Reporter shares personal perspective on Alzheimer’s disease for radiothon
by GREG KAYLOR Banner Staff Writer
Oct 27, 2013 | 747 views | 0 0 comments | 6 6 recommendations | email to a friend | print
AT LEFT, Stacy Hill of the Lantern, a memory care residence, explains the stages of Dementia and Alzheimer’s Disease to the WOOP radio audience during a 26.5 hour radiothon. Also pictured are Greg Kaylor and private caregiver Claudia Anderson.
AT LEFT, Stacy Hill of the Lantern, a memory care residence, explains the stages of Dementia and Alzheimer’s Disease to the WOOP radio audience during a 26.5 hour radiothon. Also pictured are Greg Kaylor and private caregiver Claudia Anderson.
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On a more personal note, being the staff writer covering the WOOP-FM Radiothon, I visited WOOP in support of Mark Grissom’s effort in honor of my father Don Kaylor.

Our family believes he is in the twilight of this progressive disease.

He was assessed with frontal lobe dementia about two years ago. We noted differences as many as five years ago.

Claudia Anderson and Sonya Moats are the private caregivers who provide my family, especially my mother, with help with my father.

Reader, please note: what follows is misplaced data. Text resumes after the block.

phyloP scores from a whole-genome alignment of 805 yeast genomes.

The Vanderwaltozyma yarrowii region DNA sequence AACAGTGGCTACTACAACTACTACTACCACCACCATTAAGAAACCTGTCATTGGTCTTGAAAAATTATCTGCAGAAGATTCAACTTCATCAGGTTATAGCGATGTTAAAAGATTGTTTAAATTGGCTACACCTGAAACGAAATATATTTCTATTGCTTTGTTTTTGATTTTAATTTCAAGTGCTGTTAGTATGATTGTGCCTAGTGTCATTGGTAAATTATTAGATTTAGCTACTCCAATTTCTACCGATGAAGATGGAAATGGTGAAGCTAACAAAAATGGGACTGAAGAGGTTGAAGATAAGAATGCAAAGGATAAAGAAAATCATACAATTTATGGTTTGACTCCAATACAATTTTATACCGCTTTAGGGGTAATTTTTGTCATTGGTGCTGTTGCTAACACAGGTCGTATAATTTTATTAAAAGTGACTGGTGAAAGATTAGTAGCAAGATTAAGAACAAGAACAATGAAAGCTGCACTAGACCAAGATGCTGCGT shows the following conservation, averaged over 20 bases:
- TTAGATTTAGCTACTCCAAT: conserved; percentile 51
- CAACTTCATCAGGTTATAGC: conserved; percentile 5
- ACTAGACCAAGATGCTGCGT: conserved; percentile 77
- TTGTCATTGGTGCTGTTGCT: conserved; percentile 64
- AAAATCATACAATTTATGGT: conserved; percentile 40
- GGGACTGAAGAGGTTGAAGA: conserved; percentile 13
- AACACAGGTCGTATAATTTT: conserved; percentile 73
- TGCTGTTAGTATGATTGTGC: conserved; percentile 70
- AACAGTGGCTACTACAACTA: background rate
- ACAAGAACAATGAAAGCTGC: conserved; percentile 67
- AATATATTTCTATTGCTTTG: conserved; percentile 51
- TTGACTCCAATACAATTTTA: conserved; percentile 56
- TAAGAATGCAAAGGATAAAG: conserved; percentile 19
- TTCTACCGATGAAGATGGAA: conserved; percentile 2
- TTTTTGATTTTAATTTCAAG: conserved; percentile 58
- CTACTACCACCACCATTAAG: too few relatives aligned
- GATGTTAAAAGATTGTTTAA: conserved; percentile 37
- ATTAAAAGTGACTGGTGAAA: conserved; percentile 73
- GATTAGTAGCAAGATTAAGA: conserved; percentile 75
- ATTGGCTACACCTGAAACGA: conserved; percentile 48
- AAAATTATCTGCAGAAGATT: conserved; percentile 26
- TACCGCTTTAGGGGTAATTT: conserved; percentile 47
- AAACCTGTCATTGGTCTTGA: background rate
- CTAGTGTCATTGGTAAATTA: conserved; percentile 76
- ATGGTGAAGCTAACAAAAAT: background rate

Not meaning to do anything other than tell our story on the air during the event, I wasn’t expecting to write this personal viewpoint to go along with Mark’s radiothon.

I gave my family’s history with the disease to the radio audience. Stacy Hill was, and Claudia Anderson is, instrumental in my dad’s care.

Stacy oversees the Lantern, a memory-care residence where my dad lived for over a year. She explained the progression of the disease and how hard it can be for the primary caregiver.

My mother, Barbara Kaylor, decided she wanted to bring my dad home. This is a great burden on her and that’s where Anderson and Moats entered our family as supporting caregivers.

They share responsibilities of his care.

Hill, as a number of other professional caregivers who are accredited in the Alzheimer’s family circle, explained the disease and its stages. Anderson spoke of the day-to-day progression of how my dad’s functions have diminished since he has been back home ... for less than three months.

We all used the opportunity to stress the importance of research for a cure or better medicines to treat this disease that is erasing the years of my dad’s life, and took Mark’s mother, Patty Ann, at the age of 76, as well as millions of others … some young, some old.

We were just a small part of what could be an annual event for Mark Grissom as he honored the memory of his mother … because “memories matter.”